Tag Archives: food

Strawberry pie

Two Fake Pies

We opened Pump Boys and Dinettes here at Triad Stage a few weeks ago. Set in a diner famed for its home cookin’, we needed some pies. They sing about them, after all. Of course, we didn’t want to be buying brand new pies for every performance, so I asked my assistant, Lisa Bledsoe, to make a few.

Pie crust and base
Pie crust and base

She started off making the pie crusts out of Crayola Model Magic. She shaped a layer into a glass pie tray and let it harden over night. She cut some white bead foam discs to fill most of the inside.

Strawberry filling
Strawberry filling

She was making two pies; a fruit pie and a coconut cream pie. For the fruit pie, she had some fake strawberries from the floral section at Hobby Lobby, and cut all of them in half to make a layer on top of the foam disc. She painted the disc red to continue the illusion that it was strawberries all the way down.

Toasted coconut
Toasted coconut

To top the coconut pie, she used actual dried coconut flakes. They were painted with acrylics to make them look toasted.

Coconut cream pie
Coconut cream pie

The Model Magic did not stick to the pie tray, so she was able to pop the whole pie out and paint the crust with acrylics before popping it back in. The cream on top was made from acrylic caulk. She had visited the hardware store and picked up a few different brands and types of caulk and spackle to test out which would dry the most like a cream pie.

Strawberry pie
Strawberry pie

The strawberry pie got a lattice crust made of more Model Magic painted with acrylics. So there you have it; the Double Cupp Sisters’ famous pies!

Same Chicken in Chicago

The following is an anecdote from a 1916 book titled “Recollections of a Scene Painter”.

Another story of [John E.] Owens that Harry Phillips, the old Health Officer, will confirm. One night, at the old National, Owens was playing “Caleb Plummer” in “Cricket on the Hearth.” It is the scene of the toymaker’s cottage in the snow. The miniature is set in the middle of the stage and the characters are having a dinner party. It is just before Gruff Tackleton makes John Perrybingle jealous of Dot about the stranger. Caleb is carving the chicken, or trying to, for on this occasion he was not making any impression upon it. Of course, the property man, who is expected to be caterer as well as everything else, gets the blame, and Owens, boiling with rage, walked out of the cottage and across the stage to the little side door leading to that “L” in the alley back of Third Street, fired the chicken as far as he could up the alley, saying: “That is the same d—d chicken I had in Chicago.”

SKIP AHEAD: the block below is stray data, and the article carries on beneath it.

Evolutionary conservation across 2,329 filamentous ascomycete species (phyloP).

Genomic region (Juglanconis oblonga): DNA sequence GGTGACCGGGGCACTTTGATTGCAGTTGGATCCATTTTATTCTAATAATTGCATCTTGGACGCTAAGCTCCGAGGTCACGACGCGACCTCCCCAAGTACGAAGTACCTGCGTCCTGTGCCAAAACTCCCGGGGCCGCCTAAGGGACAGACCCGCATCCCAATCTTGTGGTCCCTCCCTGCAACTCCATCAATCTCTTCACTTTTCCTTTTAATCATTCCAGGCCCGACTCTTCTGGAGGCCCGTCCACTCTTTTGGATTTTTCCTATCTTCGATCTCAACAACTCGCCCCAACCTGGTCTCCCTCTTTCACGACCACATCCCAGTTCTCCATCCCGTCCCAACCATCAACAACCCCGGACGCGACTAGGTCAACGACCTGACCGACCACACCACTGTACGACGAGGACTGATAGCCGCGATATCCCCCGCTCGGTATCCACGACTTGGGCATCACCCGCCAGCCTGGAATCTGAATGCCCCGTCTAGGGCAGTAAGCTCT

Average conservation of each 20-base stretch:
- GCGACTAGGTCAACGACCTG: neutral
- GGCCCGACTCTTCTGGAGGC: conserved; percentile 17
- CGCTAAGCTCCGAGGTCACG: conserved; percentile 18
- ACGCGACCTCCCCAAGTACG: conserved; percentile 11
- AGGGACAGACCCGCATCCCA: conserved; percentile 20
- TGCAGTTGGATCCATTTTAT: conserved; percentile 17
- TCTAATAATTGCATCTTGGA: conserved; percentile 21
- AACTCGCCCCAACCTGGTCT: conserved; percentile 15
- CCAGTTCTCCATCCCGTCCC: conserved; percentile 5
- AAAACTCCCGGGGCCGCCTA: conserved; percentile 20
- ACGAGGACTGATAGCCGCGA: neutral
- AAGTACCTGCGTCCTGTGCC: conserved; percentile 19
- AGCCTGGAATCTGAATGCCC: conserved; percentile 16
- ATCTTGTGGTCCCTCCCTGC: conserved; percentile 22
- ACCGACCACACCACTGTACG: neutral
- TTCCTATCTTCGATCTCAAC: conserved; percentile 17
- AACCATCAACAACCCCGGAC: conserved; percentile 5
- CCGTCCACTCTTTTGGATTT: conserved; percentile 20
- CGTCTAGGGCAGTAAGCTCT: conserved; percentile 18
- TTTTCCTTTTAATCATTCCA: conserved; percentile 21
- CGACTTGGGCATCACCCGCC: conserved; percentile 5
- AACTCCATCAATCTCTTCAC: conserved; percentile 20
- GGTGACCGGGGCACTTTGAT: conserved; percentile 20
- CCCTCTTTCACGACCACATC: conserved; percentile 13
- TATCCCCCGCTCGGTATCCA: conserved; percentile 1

Originally published in “Recollections of a Scene Painter”, E.T. Harvey, W.A. Sorin Co., Cincinnati, 1916, pp 37-38.

The Luck of the Links

Happy Friday the 13th! While the rest of the day may be unlucky, at least with this blog, you’re lucky to get a great list of things to read today.

Kamui Cosplay has a great tutorial on using expanding foam for prop making. You can find this stuff in a can at home improvement stores, with names like “Great Stuff” (it’s used to seal and insulate cracks in houses). While it is certainly “great stuff” for some applications, it is a polyurethane foam, so you should only use it in a well-ventilated area and it should be allowed to cure in an area with separate ventilation from where you are working. If you work at home, you especially should not let this stuff cure in your house, where it will off-gas toxic and irritating fumes for 24 hours or more.

Over at Theatre Projects, Jesse Gaffney makes a half-eaten chicken carcass. With just bits of wood, some Model Magic, muslin, and a few coats of latex and Glossy Wood Tone, she comes up with a pretty convincing prop that looks like it came straight from someone’s fridge.

Here’s a great tutorial on turning clear glass into tinted glass. It is not useful for glass jars that need to be filled with water, but it uses nothing more than Mod Podge, food coloring and an oven.

Make Magazine reminds us that it is not only useful, but vital, that we document the process of building our props. Taking process shots is useful not only for your own portfolio, but it can help with the creative process itself. It is also helpful with sharing your work with others, since others can learn from your process, even when you think what you have done is simple or common knowledge.

A book called 507 Mechanical Movements has been around for awhile, and a number of reprints can be found at bookstores and online. Now, you can view all 507 mechanical movements online as well. The website is great because it has animated some of the movements, and has plans to animate more of them. These movements are useful when building moving or trick props, and you need to figure out, say, how to make a prop spin when you pull a string, or how to make a rod move in a straight line using a spinning motor.